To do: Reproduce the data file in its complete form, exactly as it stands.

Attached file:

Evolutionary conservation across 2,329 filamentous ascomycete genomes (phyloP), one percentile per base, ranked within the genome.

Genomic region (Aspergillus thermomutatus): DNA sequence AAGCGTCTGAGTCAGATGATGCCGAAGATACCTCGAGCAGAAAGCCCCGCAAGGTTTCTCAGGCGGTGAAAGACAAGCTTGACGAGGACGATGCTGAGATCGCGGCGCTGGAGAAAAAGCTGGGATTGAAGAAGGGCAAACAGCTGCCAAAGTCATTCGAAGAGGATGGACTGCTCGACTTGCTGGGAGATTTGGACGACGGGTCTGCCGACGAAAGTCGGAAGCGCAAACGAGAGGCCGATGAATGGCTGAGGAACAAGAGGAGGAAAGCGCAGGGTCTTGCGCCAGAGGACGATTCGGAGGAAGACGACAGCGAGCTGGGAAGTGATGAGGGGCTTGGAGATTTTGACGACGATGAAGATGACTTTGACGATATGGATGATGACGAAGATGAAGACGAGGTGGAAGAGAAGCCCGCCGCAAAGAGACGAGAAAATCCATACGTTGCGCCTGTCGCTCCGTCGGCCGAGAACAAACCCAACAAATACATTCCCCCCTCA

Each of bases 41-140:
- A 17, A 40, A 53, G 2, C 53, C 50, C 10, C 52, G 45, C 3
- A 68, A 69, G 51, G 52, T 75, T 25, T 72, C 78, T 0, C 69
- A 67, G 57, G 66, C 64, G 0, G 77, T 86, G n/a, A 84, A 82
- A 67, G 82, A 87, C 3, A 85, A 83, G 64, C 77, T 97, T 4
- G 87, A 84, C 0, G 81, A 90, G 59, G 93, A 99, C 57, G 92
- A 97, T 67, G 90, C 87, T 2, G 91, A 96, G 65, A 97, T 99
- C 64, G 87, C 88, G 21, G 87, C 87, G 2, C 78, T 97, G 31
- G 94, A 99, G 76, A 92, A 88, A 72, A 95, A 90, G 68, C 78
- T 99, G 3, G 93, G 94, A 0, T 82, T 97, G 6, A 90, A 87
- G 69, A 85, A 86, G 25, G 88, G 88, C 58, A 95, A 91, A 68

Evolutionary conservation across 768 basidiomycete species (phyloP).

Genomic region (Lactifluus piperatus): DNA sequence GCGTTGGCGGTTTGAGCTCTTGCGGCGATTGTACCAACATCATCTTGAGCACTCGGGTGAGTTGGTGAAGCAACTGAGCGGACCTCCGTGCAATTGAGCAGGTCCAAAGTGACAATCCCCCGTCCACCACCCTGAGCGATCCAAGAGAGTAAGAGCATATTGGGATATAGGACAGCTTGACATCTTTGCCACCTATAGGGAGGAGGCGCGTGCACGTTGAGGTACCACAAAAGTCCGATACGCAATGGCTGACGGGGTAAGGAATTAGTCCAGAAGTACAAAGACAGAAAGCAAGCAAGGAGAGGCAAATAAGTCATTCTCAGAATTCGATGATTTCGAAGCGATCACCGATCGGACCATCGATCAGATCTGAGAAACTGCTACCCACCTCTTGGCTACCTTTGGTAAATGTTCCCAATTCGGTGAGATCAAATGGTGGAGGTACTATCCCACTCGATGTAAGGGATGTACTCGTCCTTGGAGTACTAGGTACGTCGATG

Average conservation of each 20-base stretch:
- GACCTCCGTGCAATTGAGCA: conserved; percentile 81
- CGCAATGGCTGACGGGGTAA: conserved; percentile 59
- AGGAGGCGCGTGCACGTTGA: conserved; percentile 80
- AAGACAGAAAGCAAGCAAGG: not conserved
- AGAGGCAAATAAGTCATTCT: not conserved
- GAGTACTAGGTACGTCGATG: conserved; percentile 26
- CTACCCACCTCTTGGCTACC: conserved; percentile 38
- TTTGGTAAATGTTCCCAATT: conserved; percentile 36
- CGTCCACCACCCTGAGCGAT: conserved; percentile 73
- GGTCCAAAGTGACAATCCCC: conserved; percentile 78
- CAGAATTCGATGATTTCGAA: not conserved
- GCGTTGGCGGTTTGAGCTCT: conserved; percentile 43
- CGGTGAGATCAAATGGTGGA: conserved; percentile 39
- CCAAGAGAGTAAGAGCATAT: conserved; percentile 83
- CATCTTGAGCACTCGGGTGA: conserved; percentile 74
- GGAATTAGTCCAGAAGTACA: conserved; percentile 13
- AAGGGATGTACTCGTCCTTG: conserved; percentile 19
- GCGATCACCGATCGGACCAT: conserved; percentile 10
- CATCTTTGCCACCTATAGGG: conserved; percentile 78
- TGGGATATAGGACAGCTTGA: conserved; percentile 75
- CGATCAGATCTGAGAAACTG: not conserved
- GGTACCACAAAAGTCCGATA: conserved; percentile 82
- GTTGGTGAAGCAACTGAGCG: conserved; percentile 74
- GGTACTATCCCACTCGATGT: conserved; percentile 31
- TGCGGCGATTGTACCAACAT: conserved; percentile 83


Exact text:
Evolutionary conservation across 2,329 filamentous ascomycete genomes (phyloP), one percentile per base, ranked within the genome.

Genomic region (Aspergillus thermomutatus): DNA sequence AAGCGTCTGAGTCAGATGATGCCGAAGATACCTCGAGCAGAAAGCCCCGCAAGGTTTCTCAGGCGGTGAAAGACAAGCTTGACGAGGACGATGCTGAGATCGCGGCGCTGGAGAAAAAGCTGGGATTGAAGAAGGGCAAACAGCTGCCAAAGTCATTCGAAGAGGATGGACTGCTCGACTTGCTGGGAGATTTGGACGACGGGTCTGCCGACGAAAGTCGGAAGCGCAAACGAGAGGCCGATGAATGGCTGAGGAACAAGAGGAGGAAAGCGCAGGGTCTTGCGCCAGAGGACGATTCGGAGGAAGACGACAGCGAGCTGGGAAGTGATGAGGGGCTTGGAGATTTTGACGACGATGAAGATGACTTTGACGATATGGATGATGACGAAGATGAAGACGAGGTGGAAGAGAAGCCCGCCGCAAAGAGACGAGAAAATCCATACGTTGCGCCTGTCGCTCCGTCGGCCGAGAACAAACCCAACAAATACATTCCCCCCTCA

Each of bases 41-140:
- A 17, A 40, A 53, G 2, C 53, C 50, C 10, C 52, G 45, C 3
- A 68, A 69, G 51, G 52, T 75, T 25, T 72, C 78, T 0, C 69
- A 67, G 57, G 66, C 64, G 0, G 77, T 86, G n/a, A 84, A 82
- A 67, G 82, A 87, C 3, A 85, A 83, G 64, C 77, T 97, T 4
- G 87, A 84, C 0, G 81, A 90, G 59, G 93, A 99, C 57, G 92
- A 97, T 67, G 90, C 87, T 2, G 91, A 96, G 65, A 97, T 99
- C 64, G 87, C 88, G 21, G 87, C 87, G 2, C 78, T 97, G 31
- G 94, A 99, G 76, A 92, A 88, A 72, A 95, A 90, G 68, C 78
- T 99, G 3, G 93, G 94, A 0, T 82, T 97, G 6, A 90, A 87
- G 69, A 85, A 86, G 25, G 88, G 88, C 58, A 95, A 91, A 68

Evolutionary conservation across 768 basidiomycete species (phyloP).

Genomic region (Lactifluus piperatus): DNA sequence GCGTTGGCGGTTTGAGCTCTTGCGGCGATTGTACCAACATCATCTTGAGCACTCGGGTGAGTTGGTGAAGCAACTGAGCGGACCTCCGTGCAATTGAGCAGGTCCAAAGTGACAATCCCCCGTCCACCACCCTGAGCGATCCAAGAGAGTAAGAGCATATTGGGATATAGGACAGCTTGACATCTTTGCCACCTATAGGGAGGAGGCGCGTGCACGTTGAGGTACCACAAAAGTCCGATACGCAATGGCTGACGGGGTAAGGAATTAGTCCAGAAGTACAAAGACAGAAAGCAAGCAAGGAGAGGCAAATAAGTCATTCTCAGAATTCGATGATTTCGAAGCGATCACCGATCGGACCATCGATCAGATCTGAGAAACTGCTACCCACCTCTTGGCTACCTTTGGTAAATGTTCCCAATTCGGTGAGATCAAATGGTGGAGGTACTATCCCACTCGATGTAAGGGATGTACTCGTCCTTGGAGTACTAGGTACGTCGATG

Average conservation of each 20-base stretch:
- GACCTCCGTGCAATTGAGCA: conserved; percentile 81
- CGCAATGGCTGACGGGGTAA: conserved; percentile 59
- AGGAGGCGCGTGCACGTTGA: conserved; percentile 80
- AAGACAGAAAGCAAGCAAGG: not conserved
- AGAGGCAAATAAGTCATTCT: not conserved
- GAGTACTAGGTACGTCGATG: conserved; percentile 26
- CTACCCACCTCTTGGCTACC: conserved; percentile 38
- TTTGGTAAATGTTCCCAATT: conserved; percentile 36
- CGTCCACCACCCTGAGCGAT: conserved; percentile 73
- GGTCCAAAGTGACAATCCCC: conserved; percentile 78
- CAGAATTCGATGATTTCGAA: not conserved
- GCGTTGGCGGTTTGAGCTCT: conserved; percentile 43
- CGGTGAGATCAAATGGTGGA: conserved; percentile 39
- CCAAGAGAGTAAGAGCATAT: conserved; percentile 83
- CATCTTGAGCACTCGGGTGA: conserved; percentile 74
- GGAATTAGTCCAGAAGTACA: conserved; percentile 13
- AAGGGATGTACTCGTCCTTG: conserved; percentile 19
- GCGATCACCGATCGGACCAT: conserved; percentile 10
- CATCTTTGCCACCTATAGGG: conserved; percentile 78
- TGGGATATAGGACAGCTTGA: conserved; percentile 75
- CGATCAGATCTGAGAAACTG: not conserved
- GGTACCACAAAAGTCCGATA: conserved; percentile 82
- GTTGGTGAAGCAACTGAGCG: conserved; percentile 74
- GGTACTATCCCACTCGATGT: conserved; percentile 31
- TGCGGCGATTGTACCAACAT: conserved; percentile 83